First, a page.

Plasmodium Falciparum-Infected Anopheles Stephensi Inconsistently Transmit Malaria to Humans

Leland S. RickmanNational Naval Medical Center, Naval Medical Research Institute, Walter Reed Army Institute of Research, Bethesda, Maryland

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Trevor R. JonesNational Naval Medical Center, Naval Medical Research Institute, Walter Reed Army Institute of Research, Bethesda, Maryland

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Gary W. LongNational Naval Medical Center, Naval Medical Research Institute, Walter Reed Army Institute of Research, Bethesda, Maryland

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Scott PaparelloNational Naval Medical Center, Naval Medical Research Institute, Walter Reed Army Institute of Research, Bethesda, Maryland

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Imogene SchneiderNational Naval Medical Center, Naval Medical Research Institute, Walter Reed Army Institute of Research, Bethesda, Maryland

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Christopher F. PaulNational Naval Medical Center, Naval Medical Research Institute, Walter Reed Army Institute of Research, Bethesda, Maryland

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Richard L. BeaudoinNational Naval Medical Center, Naval Medical Research Institute, Walter Reed Army Institute of Research, Bethesda, Maryland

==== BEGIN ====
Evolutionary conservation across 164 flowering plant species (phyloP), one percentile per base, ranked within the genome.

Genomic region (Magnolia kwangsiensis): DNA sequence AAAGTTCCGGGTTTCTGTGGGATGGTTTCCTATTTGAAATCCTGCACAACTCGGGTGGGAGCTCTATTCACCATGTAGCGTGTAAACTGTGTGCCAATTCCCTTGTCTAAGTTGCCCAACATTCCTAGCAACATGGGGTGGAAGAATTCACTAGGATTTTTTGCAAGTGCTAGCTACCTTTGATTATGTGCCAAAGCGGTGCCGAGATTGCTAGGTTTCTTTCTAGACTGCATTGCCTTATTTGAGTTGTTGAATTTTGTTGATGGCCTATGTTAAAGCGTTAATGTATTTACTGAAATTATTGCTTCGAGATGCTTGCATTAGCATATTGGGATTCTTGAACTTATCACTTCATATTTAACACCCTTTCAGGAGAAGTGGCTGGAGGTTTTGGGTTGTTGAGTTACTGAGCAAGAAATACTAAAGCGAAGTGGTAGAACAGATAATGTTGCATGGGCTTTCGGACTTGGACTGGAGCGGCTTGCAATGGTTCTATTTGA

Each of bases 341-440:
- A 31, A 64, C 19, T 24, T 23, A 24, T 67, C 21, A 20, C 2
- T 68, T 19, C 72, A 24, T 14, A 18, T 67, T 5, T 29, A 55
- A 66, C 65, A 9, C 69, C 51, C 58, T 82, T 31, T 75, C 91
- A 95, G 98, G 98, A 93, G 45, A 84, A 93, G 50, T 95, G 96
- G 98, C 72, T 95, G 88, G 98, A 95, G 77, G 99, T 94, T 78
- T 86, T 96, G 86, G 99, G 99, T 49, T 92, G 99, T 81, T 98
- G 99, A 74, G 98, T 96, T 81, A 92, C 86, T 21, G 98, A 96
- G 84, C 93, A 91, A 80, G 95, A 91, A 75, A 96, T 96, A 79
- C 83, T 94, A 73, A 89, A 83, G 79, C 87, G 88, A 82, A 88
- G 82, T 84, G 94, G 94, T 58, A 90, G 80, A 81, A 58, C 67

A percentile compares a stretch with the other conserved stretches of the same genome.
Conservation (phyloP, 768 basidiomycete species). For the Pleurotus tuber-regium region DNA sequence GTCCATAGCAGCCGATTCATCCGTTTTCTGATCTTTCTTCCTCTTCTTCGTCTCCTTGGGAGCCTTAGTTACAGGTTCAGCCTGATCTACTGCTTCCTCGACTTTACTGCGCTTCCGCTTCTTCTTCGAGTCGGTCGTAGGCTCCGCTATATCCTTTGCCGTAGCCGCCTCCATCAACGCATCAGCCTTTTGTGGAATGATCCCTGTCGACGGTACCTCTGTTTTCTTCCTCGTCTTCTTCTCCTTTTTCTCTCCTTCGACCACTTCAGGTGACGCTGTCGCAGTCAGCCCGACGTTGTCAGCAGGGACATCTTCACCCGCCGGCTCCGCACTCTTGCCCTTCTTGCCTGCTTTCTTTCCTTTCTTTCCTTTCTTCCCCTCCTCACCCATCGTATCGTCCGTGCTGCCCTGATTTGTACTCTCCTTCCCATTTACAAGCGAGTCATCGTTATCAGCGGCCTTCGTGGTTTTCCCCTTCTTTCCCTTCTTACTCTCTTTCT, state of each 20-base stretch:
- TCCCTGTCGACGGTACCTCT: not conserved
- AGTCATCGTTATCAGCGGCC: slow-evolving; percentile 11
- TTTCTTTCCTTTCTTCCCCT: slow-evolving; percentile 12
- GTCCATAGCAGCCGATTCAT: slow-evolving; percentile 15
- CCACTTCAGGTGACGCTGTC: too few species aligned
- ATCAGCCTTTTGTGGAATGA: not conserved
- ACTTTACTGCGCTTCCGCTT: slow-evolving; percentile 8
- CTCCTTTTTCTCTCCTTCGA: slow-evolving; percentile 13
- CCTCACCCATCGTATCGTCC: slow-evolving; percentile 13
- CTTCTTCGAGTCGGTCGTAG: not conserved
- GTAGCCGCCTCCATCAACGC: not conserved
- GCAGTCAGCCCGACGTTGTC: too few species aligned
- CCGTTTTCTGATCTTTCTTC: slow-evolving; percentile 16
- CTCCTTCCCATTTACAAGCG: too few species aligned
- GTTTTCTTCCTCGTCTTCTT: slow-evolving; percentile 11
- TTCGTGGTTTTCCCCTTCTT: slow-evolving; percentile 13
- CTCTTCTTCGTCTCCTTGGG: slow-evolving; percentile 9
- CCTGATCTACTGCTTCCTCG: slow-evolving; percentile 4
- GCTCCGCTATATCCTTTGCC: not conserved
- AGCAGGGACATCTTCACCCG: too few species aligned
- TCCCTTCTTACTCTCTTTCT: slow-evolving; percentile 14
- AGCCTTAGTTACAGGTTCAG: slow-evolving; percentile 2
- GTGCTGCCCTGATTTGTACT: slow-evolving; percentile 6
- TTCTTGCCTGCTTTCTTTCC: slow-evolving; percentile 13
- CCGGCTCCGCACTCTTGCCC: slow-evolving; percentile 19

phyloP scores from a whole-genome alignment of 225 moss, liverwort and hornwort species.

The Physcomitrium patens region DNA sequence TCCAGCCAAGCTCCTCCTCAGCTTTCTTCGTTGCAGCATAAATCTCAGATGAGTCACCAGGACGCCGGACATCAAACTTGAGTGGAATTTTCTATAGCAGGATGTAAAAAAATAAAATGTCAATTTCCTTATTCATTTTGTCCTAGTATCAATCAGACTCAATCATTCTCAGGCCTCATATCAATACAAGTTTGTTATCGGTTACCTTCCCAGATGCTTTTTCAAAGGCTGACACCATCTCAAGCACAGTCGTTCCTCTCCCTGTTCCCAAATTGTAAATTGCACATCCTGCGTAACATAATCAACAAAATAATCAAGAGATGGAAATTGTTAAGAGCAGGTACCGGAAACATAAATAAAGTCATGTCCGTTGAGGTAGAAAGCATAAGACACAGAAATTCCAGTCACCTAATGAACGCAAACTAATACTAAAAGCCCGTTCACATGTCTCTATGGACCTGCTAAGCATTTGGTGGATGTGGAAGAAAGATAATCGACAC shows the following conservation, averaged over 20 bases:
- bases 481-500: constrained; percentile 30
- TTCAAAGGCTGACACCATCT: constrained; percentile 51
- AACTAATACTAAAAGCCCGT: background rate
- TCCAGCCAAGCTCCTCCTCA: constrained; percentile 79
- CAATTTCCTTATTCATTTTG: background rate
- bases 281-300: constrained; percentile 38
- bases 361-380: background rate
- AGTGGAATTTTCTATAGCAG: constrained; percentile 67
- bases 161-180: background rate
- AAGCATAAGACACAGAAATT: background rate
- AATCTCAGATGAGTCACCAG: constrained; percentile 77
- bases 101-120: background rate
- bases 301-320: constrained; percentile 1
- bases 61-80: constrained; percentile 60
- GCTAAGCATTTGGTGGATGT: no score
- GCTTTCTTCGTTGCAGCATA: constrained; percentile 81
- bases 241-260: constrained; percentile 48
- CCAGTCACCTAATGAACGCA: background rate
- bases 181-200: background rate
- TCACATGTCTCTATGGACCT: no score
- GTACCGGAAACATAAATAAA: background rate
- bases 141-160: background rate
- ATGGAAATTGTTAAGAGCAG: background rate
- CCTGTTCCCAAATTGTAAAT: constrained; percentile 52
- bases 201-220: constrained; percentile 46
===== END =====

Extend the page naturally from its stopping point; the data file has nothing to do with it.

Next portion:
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Stephen L. HoffmanNational Naval Medical Center, Naval Medical Research Institute, Walter Reed Army Institute of Research, Bethesda, Maryland

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Malaria was transmitted to only 5 of 10 volunteers bitten by 1–2 Anopheles stephensi carrying sporozoites of the 3D7 clone of the NF54 strain of Plasmodium falciparum in their salivary glands. Parasites were detectable by culture in blood taken 7–10 days following exposure and by thick blood film 14–16.5 days after exposure. Infectivity did not correlate with the numbers of sporozoites in the salivary glands.

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